Federal Judge Rules Plaintiffs Who Sought Billions Against JM Eagle During 14-year Qui Tam Lawsuit Should Get Zero Damages
U.S. District Court Judge George H. Wu, who presided over a Qui Tam lawsuit that spanned 14-years and sought billions of dollars in damages, ruled that the plaintiffs failed to prove that they suffered any damages and granted JM Eagle's motion for Judgment as a Matter of Law (JMOL) effectively ending the litigation in the company's favor.
The Court found that five exemplar municipal water districts who claimed that JM Eagle sold them sub-standard water pipe used in 26 pipeline projects did not prove that they had suffered any damages whatsoever. JM Eagle is the world's largest maker of plastic pipe.
The case, No. 5:06-cv-00055-GW-PJW, was heard in U.S. District Court for the Central District of California.
The JMOL ruling states "there is no 'real world' evidence of defects as to the pipe."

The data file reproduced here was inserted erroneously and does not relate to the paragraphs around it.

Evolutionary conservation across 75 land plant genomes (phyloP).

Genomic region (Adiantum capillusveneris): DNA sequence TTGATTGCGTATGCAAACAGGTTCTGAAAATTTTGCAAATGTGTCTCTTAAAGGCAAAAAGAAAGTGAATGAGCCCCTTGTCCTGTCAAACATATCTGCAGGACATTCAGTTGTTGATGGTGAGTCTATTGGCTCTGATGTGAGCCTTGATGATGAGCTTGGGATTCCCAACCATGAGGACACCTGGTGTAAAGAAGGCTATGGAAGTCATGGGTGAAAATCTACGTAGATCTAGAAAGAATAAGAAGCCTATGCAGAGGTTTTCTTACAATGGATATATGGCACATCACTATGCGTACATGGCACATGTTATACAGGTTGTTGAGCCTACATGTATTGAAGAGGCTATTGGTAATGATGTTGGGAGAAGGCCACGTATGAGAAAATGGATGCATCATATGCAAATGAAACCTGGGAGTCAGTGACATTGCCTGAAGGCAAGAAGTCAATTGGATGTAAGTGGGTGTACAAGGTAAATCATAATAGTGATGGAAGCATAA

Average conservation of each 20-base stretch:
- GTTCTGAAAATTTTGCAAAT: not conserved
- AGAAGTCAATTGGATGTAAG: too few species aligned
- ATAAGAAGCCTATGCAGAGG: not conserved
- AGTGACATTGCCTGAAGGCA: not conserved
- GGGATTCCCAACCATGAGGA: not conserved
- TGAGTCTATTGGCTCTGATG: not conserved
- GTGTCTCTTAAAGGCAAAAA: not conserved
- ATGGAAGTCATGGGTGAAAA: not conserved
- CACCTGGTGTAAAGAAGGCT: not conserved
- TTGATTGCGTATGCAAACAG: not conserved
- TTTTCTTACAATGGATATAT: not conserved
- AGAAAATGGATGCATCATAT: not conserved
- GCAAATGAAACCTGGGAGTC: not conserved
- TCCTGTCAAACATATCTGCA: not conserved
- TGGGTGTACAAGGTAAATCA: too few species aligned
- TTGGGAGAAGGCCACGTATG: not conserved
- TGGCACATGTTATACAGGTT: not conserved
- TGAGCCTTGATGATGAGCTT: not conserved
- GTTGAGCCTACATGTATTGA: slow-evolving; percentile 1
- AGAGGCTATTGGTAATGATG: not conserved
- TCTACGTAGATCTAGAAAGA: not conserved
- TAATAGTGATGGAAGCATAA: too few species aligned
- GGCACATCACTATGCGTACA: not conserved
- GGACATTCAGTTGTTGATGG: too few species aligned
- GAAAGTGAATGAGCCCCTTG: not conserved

"Plaintiffs have presented no evidence that they have removed or contracted for the replacement of all (or any portion) of the JM pipe in the ground; and it is undisputed that they have not ceased the use of that pipe and thereby have obtained, retained (for many years), and continue to receive value from it," the June 5 ruling states.
"There was no testimony from any Plaintiff that it had, in fact, ever had any of J-M's pipe from the 26 projects removed and tested, even though there were statements from experts on both sides that testified such testing could be done," the ruling states, noting that "none of Plaintiffs' experts conducted any experiments, tests or undertook any other means of attempting to establish a longevity figure for compliant PVC pipe. Instead, they merely assumed some figure for purposes of this litigation."